When is the right time to make an insurance claim?

September 7th, 2011
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Insurance claims form

Did you know, when you are involved in a car accident and file a claim with your insurance company, the claim payment is then reported to a national database known as the Comprehensive Loss Underwriting Exchange, this is the same system used by insurers to review the loss history of a prospective client.

Insurers study ‘claims frequency’ as well as the amount paid, and numerous small claims could have the same impact as one or two larger ones, which could set off red flags to your insurance company and they could potentially cancel your policy.

Every accident situation is unique and will have a different outcome every time, so take into consideration what it might end up costing you more before you file a claim. Below is a general guideline of what you should and should not claim, and claims are not limited to this list. If you are ever in doubt always call your insurance company.

Do NOT Report

  • Below Deductible

If your vehicle has been damaged and does not involve another person or vehicle, get an estimate from a body shop before you call your insurance company. If the estimate is less than your deductible there is no coverage, so save yourself the hassle and pay it yourself.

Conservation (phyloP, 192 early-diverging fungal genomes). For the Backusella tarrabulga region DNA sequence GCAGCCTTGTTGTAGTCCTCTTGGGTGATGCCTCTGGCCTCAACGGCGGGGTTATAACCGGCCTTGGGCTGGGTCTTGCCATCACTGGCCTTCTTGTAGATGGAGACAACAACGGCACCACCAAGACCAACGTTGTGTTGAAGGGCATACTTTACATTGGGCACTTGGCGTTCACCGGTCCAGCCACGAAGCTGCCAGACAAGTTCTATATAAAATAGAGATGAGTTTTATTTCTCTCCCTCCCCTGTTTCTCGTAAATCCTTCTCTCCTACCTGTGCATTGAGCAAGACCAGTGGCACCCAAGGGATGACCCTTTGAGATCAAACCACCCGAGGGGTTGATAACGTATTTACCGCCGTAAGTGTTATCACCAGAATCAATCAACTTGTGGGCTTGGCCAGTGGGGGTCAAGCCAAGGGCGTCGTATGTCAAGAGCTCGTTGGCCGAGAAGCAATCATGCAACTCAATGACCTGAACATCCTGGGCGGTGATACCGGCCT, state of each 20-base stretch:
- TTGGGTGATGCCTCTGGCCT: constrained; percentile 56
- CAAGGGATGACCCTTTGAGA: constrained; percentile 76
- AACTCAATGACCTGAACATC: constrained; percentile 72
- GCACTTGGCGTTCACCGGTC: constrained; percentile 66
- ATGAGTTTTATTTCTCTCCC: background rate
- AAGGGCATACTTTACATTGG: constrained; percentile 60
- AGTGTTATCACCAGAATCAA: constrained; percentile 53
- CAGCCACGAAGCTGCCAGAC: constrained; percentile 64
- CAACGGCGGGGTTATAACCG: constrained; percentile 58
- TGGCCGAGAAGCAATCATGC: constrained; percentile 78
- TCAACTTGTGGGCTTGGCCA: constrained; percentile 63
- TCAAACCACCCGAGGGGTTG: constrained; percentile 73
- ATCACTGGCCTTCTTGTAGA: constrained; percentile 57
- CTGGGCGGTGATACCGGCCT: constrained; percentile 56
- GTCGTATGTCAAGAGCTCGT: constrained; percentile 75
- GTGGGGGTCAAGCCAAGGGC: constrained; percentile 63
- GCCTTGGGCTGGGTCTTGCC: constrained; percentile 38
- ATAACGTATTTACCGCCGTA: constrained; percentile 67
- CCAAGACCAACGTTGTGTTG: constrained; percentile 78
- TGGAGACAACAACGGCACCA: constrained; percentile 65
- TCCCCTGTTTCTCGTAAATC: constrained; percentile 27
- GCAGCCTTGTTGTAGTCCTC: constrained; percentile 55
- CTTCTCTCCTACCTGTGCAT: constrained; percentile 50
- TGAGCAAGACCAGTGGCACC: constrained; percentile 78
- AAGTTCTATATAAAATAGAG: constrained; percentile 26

• Small Claims

Your vehicle has damage estimated just a little over your collision deductible, sure it’d be great to save a couple hundred dollars but still consider if it is worth filing such a small claim and having it stamped on your record, which may backfire later on.

  • Minimal Damage

You back into an unoccupied parked car, causing very minimal damage. You might consider paying for the damages out-of-pocket, since no person was involved and there is no chance of injury.

DO Report

  • Potential Injury

You are in a small accident, both you and the other driver evaluate the damage and agree that the damage is very minimal and possibly not worth reporting to your insurance company since no one was injured. To be on the safe side, notify your insurance agency about the incident incase someone pops up 6 months later with an injury from the time of the accident.

  • Pedestrians, Cyclists, or Minors

Always report an accident of any kind involving a pedestrian, cyclist, or a minor no matter who was at fault. Give your insurance company a detailed description of the incident and any witnesses who saw what happen. This type of incident could end up being a legal disaster and needs to be documented in order to protect you from a potential lawsuit.

Being educated when it comes to filing a claim with your insurance company can save you a lot of time and money, by picking and choosing which incident to claim you can protect yourself from becoming a potential risk for your insurance company.

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